To pick out what I think the best cameras are in each one of these categories, I spent countless hours researching different websites gathering as much information as possible to find the best camera in each group. My research includes considering customer assessments on Amazon, Adorama and BH Picture Video, reading professional reviews from DPreview, Imaging-Resource and Steve’s Digicams, and reading various online web forums and message boards. Of course I’ll add my very own personal opinion in the blend, also. Oh, a quick note… if there’s one thing to remember when shopping for new a surveillance camera, it’s that megapixels USUALLY DO NOT MATTER. These big camera firms boast about getting the most megapixels, trying to use it as a selling point, when they really do not matter. Multiple resources on the web will say the same. Let’s start, shall we?

Best Compact Budget Point-and-Shoot

Canon SD1400IS

Staying beneath the $200 mark, and from the study I did so, this little gem can take one heck of an image, along with HD video, too! That’s right, this tiny guy has 720p (1280 x 720 pixels) HI-DEF video. Something that is rarely seen in a camera this low-priced. From what I go through while researching, this camera needs top quality photos for the price. The only real drawback on it I came across online is really a slightly more grainy photo due to the 14MP censor. Besides that, people love it for the simplicity, pocket-able size and fine price-to-feature value. Other features include a large 2.7-inch LCD display screen, optical image stabilization, a broad 28mm equivalent lens (I really like wide angle lenses), HDMI end result, and Smart AUTO. I head a lot of good things about smart Vehicle. From what Canon says, it will “intelligently select between 22 several predefined settings.” Oh, and it comes in HOT PINK! Definitely not that I care… After studying this class of camera for hours, the general consensus is that Canon makes awesome compact budget point-and-shoots. You may be satisfied with any of their budget models, including the SD1400IS. I have yet to get an awful one.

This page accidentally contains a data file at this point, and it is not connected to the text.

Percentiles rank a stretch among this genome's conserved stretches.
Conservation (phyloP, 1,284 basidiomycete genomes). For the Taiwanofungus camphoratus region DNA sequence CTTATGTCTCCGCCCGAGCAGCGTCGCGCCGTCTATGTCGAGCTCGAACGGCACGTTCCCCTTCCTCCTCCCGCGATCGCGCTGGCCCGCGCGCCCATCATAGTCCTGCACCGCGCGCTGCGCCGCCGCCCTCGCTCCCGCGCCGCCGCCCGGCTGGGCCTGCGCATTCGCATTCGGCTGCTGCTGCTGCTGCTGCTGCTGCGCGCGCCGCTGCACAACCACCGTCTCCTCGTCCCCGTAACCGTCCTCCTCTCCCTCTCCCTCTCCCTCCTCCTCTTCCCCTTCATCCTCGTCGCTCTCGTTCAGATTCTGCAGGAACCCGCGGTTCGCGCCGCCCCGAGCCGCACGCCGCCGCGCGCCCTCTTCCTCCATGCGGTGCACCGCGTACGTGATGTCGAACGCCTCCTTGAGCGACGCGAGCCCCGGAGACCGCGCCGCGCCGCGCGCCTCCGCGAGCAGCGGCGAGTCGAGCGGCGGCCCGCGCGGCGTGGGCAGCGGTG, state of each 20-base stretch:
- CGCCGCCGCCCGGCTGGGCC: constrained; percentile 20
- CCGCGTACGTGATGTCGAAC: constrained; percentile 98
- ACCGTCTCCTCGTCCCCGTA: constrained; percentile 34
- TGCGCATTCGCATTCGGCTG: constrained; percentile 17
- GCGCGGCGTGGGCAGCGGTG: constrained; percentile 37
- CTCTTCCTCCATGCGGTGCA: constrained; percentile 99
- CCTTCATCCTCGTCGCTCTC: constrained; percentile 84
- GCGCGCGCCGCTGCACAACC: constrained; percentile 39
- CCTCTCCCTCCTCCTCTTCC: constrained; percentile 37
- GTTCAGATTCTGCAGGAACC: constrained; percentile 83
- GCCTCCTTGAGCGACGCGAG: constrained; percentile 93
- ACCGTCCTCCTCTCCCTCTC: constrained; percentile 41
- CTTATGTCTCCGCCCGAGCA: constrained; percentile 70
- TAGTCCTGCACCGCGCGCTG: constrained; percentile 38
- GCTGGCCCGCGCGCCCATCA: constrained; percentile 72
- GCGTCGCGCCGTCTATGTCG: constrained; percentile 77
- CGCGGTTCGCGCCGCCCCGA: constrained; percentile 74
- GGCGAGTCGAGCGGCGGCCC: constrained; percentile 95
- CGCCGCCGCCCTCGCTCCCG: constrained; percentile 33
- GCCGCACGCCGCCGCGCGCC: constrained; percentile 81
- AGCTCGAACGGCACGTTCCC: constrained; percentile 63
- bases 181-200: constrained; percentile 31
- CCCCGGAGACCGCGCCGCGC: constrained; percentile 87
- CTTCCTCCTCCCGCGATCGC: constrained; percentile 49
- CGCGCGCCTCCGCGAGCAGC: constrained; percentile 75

Best Compact Enthusiast Point-and-Shoot

Canon S95

Okay, now in my honest opinion, this is usually a no-brainer. The previous version, the Canon S90, was an enormous strike. And the Canon S95 improves upon it. After all come on! For a camera under $400, it has 720p HD training video (with stereo sound!), a super bright f/2.0 lens, RAW mode (the best), a wide 28mm equivalent lens and HDMI output. Those are simply a few features. The very best part, and the part that makes the S95 the best enthusiast point-and-shoot camera, may be the control ring. This thing helps it be a breeze to adjust focus, exposure, ISO, white balance, and pretty much all of the manual controls. It significantly has everything a video camera enthusiast would prefer in a point-and-shoot, and more! Let’s see… AUTO ISO, Shade yRGB histograms, bracketing, a metal body, and crap tons of gimmicks and useless modes. It also comes with an HDR mode. I’d never use it, but I guess it works pretty good. It requires three consecutive photos and merges them together for you personally. After that you can edit them later on your personal computer. I, however, think it is rather lame because all the important attributes are locked out, such as exposure and white equilibrium. And HDR on a point-and-shoot? What has this planet come to. Just buy this camera. Really. To be honest I didn’t really do much research on other cameras in its school, because once I knew Canon was producing the S95, it had been going be considered a hit. Sure you can find other good enthusiast cameras out there, but none that are nearly as awesome because the Canon S95 for exactly the same price and size!

Canon G12? Big and bulky at a price of around $500.
Panasonic Lumix LX5? Still bigger, and still more expensive. Price? Around $450.
I believe I proved my point. Needless to say this is just my opinion. I’m positive others will disagree with me.

Best Entry-Level DSLR

Nikon D3100